April 19, 2011 / 11:32 AM / 8 years ago

No going back on new F1 engine, says Williams boss

LONDON (Reuters) - A new Formula One engine being designed for 2013 will sound fantastic and be good for the sport however much Bernie Ecclestone dislikes it, according to Williams chairman Adam Parr.

Formula 1 team Williams CEO, Adam Parr, arrives for a meeting in London May 15, 2009. REUTERS/Luke MacGregor/Files

Speaking to Reuters at the Chinese Grand Prix at the weekend, Parr made clear he was a big supporter of the technology despite increasing opposition in certain quarters.

Formula One’s commercial supremo Ecclestone has used recent interviews to criticise the smaller ‘greener’ 1.6 litre four cylinder hybrid engine, expressing concern that it will sound ‘terrible’ and alienate fans.

Ferrari president Luca di Montezemolo, whose company’s luxury sportscars use V8 or V12 engines, has also called for a rethink about ditching the current V8s.

Parr, whose British-based team are nine times world champions but have yet to score a point in three races so far this season, said he had a very strong view on the matter and felt it was time to speak out.

“Formula One is ultimately defined by its technology and Formula One’s constant reinvention of itself, whether it’s on the chassis side or the engine side, is fundamental to the nature of the sport,” he said.

“The people who don’t want things to change are the people who for whatever reason feel they have an incumbent advantage by not changing things.

“The problem with that is the sport will lose its interest very quickly if people think that it is standing still,” added the Briton, whose team use engines provided by independent manufacturer Cosworth.

“Why do we need a new engine? Well, we’ve got this V8 which essentially in one shape or another...has been going for years. The technology is dated, it’s not what’s going on out in the real world and I think it’s a major, major barrier to bringing in new partners and growing the sport.”

Parr said the new engine would be turbocharged and turbo-compounded. The KERS (kinetic energy recovery system) will be four times as powerful.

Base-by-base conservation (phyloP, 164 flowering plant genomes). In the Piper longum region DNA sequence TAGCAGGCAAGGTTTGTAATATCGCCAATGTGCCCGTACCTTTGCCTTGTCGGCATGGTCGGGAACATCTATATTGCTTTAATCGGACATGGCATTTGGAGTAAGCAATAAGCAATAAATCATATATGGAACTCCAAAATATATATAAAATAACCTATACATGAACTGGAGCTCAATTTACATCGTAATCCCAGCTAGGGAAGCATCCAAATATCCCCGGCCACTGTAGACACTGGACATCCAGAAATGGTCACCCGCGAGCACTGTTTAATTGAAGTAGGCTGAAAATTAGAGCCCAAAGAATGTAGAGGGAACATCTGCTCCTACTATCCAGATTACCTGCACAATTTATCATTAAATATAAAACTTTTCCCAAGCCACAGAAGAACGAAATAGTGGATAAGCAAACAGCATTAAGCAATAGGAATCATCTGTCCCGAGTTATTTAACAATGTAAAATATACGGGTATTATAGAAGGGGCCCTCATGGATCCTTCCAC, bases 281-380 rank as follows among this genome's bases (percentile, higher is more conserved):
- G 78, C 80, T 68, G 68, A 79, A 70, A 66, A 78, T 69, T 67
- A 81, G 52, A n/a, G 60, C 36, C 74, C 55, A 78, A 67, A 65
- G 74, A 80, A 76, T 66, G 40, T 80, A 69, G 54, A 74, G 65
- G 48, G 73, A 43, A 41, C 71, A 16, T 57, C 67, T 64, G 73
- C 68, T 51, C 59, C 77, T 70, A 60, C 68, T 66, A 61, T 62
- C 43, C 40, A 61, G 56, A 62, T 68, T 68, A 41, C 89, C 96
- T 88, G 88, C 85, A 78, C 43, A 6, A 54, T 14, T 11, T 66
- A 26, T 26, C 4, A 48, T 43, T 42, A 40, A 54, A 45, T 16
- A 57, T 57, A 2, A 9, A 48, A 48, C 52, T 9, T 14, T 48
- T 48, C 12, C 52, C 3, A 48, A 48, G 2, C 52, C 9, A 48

“It will have one fan generating electricity to super-charge the engine, another fan to recover energy from the exhausts which will recharge a battery and then be usable,” he said.

“You are going to have a powertrain generating well over 800hp from four cylinders. I think its going to sound fantastic. It’s going to run on pure electric in the pitlane.

“You’ve got cutting edge technology, I mean really the future of road cars, you’re going to have a very powerful message about environmental performance and what technology can do. And the racing will be just as exciting, if not more.”

Parr said Renault, who currently provide engines to three of the 12 teams, wanted the new technology while Mercedes, who supply another three, were also positive.

“I don’t want to speak out of turn, but I remember Ferrari chairing the FOTA (teams association) executive committee meeting at the first Abu Dhabi Grand Prix and Luca saying we must have a new engine and saying I want it if possible in 2012 and not 2013,” he added.

“There are people who fiercely opposed KERS who are now big supporters of it, including Ferrari. The world is changing, we have to change.”

Reporting by Alan Baldwin; Editing by Justin Palmer; To query or comment on this story emailsportsfeedback@thomsonreuters.com

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